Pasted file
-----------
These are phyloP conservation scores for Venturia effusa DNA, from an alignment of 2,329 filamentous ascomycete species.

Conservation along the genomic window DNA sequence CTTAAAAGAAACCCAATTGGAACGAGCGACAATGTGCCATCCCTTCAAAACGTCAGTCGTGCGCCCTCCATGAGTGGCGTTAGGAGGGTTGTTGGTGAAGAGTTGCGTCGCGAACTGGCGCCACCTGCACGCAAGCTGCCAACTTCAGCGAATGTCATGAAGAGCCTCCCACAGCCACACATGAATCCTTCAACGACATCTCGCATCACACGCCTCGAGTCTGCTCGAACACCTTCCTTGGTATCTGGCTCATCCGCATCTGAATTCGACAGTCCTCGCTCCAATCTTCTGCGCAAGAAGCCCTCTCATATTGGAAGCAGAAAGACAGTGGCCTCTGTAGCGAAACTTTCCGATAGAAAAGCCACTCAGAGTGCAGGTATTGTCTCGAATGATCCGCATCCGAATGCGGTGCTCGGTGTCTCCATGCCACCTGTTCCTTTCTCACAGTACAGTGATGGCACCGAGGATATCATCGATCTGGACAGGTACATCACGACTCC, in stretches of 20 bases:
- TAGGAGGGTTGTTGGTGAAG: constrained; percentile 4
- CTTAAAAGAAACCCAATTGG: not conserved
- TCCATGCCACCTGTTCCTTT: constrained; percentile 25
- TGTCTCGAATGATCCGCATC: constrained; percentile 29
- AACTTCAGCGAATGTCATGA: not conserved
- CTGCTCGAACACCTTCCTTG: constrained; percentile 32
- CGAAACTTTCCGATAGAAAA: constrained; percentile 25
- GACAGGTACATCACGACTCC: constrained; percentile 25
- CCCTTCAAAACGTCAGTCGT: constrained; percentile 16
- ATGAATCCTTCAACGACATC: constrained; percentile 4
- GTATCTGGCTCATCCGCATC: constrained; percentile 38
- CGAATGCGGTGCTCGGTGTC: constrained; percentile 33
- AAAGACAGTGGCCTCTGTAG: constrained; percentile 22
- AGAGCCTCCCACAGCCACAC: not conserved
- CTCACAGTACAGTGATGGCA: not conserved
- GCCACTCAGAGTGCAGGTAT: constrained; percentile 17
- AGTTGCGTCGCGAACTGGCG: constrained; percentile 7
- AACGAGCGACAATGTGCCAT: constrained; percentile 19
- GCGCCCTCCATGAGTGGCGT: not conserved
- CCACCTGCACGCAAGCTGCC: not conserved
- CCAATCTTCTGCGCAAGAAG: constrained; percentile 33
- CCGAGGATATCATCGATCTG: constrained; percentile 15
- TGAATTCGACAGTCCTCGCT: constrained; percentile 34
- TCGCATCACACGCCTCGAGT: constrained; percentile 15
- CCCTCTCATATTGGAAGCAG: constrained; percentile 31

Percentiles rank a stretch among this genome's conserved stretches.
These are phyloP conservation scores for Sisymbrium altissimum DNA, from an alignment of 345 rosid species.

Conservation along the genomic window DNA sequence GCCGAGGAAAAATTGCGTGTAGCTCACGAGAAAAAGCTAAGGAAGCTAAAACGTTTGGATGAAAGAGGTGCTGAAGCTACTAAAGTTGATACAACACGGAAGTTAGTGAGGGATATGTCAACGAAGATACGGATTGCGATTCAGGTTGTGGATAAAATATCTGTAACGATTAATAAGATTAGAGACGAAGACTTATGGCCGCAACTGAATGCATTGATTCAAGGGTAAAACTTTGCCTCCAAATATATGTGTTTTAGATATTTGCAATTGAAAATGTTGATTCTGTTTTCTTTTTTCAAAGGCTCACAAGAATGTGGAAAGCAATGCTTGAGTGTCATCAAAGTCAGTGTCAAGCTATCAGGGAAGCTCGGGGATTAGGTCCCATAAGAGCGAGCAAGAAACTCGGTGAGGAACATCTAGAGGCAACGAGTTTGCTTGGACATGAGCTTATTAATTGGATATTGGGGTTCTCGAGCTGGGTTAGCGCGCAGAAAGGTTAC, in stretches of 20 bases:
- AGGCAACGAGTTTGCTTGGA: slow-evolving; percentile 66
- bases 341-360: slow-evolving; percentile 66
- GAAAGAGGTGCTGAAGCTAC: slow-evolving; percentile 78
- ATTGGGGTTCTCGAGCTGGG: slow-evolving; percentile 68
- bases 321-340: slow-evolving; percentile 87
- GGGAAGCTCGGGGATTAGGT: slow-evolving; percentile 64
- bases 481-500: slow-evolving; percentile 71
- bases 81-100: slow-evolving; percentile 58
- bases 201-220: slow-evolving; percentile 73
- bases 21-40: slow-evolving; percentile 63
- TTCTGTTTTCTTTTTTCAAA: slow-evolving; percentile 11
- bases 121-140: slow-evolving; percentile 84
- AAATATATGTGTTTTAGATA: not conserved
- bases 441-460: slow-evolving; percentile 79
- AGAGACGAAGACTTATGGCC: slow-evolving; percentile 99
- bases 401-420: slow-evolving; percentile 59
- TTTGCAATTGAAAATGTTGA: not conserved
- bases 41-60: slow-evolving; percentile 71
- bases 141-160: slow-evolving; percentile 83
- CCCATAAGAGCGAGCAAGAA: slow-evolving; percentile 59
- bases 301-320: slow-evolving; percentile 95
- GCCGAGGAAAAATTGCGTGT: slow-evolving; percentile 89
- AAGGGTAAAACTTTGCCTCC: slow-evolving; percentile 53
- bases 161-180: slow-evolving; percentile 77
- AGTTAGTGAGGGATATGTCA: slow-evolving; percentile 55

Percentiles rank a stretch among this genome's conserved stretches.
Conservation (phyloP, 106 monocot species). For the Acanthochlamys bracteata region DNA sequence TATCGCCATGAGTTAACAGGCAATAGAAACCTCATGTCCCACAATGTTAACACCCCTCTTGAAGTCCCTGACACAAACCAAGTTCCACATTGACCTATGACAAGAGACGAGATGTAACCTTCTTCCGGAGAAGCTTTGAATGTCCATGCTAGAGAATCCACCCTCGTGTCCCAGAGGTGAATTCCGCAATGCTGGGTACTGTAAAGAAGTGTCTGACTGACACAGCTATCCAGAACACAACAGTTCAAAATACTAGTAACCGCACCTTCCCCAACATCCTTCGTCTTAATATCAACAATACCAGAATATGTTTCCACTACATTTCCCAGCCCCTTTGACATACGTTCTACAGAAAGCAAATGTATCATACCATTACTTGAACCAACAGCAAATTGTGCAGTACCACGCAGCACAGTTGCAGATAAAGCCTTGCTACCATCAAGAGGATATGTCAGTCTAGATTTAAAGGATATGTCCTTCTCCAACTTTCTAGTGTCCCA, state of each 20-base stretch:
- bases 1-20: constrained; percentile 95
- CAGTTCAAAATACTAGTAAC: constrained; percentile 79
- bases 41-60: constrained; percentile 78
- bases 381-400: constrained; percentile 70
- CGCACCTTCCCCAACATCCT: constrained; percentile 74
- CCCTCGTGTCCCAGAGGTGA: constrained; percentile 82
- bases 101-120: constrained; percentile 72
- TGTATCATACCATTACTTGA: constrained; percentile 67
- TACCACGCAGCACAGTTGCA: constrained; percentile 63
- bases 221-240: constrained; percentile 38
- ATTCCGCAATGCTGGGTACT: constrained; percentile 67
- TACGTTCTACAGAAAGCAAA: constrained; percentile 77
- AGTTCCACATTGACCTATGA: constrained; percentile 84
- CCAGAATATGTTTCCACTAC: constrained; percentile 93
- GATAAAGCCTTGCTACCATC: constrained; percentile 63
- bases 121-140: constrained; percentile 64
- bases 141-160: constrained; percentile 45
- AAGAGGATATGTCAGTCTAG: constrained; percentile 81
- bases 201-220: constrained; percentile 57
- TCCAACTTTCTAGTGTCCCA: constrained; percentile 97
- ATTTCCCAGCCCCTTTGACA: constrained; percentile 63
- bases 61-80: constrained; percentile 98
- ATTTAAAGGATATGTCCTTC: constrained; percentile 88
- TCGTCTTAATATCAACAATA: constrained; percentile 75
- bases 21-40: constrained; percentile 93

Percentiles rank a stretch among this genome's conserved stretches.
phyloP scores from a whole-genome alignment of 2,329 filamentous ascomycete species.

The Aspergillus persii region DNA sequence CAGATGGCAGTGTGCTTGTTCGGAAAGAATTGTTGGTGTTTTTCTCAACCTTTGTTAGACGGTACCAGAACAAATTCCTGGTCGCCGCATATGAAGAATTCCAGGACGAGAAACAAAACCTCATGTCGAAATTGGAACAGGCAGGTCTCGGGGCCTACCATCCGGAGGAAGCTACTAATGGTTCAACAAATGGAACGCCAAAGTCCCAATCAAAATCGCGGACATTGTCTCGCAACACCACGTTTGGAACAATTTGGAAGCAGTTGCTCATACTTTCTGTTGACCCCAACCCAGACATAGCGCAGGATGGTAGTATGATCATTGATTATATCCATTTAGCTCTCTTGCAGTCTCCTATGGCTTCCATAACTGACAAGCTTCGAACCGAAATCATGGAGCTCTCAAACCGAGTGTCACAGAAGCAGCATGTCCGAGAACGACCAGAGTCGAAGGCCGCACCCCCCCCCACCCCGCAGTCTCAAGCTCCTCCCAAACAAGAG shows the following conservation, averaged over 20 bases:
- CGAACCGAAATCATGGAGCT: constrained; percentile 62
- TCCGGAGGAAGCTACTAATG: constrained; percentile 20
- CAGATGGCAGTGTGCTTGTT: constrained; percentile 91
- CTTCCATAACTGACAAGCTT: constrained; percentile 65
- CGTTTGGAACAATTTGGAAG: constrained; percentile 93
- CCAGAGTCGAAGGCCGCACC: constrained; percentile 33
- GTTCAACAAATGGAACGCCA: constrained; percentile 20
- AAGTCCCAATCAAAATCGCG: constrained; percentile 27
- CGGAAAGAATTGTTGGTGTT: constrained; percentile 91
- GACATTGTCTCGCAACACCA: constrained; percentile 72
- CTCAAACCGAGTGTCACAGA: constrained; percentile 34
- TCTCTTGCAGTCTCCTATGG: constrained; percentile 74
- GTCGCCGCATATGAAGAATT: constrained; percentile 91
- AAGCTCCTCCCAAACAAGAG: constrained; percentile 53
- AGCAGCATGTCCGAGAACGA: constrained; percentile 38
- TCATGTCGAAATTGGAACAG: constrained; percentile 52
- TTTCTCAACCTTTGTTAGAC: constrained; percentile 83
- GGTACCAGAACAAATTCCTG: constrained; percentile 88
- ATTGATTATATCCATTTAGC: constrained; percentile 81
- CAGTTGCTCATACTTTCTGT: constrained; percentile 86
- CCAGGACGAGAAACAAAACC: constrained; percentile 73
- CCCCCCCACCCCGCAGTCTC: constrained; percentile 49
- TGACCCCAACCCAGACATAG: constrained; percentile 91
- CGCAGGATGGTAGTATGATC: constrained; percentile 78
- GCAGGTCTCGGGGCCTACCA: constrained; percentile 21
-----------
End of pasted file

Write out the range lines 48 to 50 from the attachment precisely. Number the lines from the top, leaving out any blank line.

- bases 41-60: slow-evolving; percentile 71
- bases 141-160: slow-evolving; percentile 83
- CCCATAAGAGCGAGCAAGAA: slow-evolving; percentile 59